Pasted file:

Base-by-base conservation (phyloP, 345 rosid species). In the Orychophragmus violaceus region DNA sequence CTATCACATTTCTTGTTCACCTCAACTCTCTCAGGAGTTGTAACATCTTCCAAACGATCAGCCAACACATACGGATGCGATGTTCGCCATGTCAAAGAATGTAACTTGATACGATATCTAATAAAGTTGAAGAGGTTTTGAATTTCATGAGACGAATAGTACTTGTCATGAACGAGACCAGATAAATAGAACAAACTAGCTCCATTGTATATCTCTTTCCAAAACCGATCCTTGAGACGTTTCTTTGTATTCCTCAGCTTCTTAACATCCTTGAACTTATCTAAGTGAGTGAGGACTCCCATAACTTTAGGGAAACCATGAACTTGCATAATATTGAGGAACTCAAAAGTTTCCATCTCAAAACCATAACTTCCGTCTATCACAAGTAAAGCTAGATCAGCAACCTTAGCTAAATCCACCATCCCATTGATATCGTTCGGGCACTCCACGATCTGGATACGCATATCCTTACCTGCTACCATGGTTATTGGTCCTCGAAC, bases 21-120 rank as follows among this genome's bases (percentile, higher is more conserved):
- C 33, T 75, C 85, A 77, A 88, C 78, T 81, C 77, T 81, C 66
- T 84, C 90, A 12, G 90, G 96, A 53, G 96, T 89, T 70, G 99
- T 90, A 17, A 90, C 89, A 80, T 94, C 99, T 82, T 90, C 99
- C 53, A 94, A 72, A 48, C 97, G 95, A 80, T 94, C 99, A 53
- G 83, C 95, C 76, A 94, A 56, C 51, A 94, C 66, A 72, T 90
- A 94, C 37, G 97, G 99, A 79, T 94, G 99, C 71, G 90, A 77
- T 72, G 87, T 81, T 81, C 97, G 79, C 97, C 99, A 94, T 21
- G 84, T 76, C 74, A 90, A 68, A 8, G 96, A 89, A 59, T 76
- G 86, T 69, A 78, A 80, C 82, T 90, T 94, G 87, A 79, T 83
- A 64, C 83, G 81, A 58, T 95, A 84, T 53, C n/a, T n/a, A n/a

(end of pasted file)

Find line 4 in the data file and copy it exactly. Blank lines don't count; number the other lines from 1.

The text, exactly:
- T 90, A 17, A 90, C 89, A 80, T 94, C 99, T 82, T 90, C 99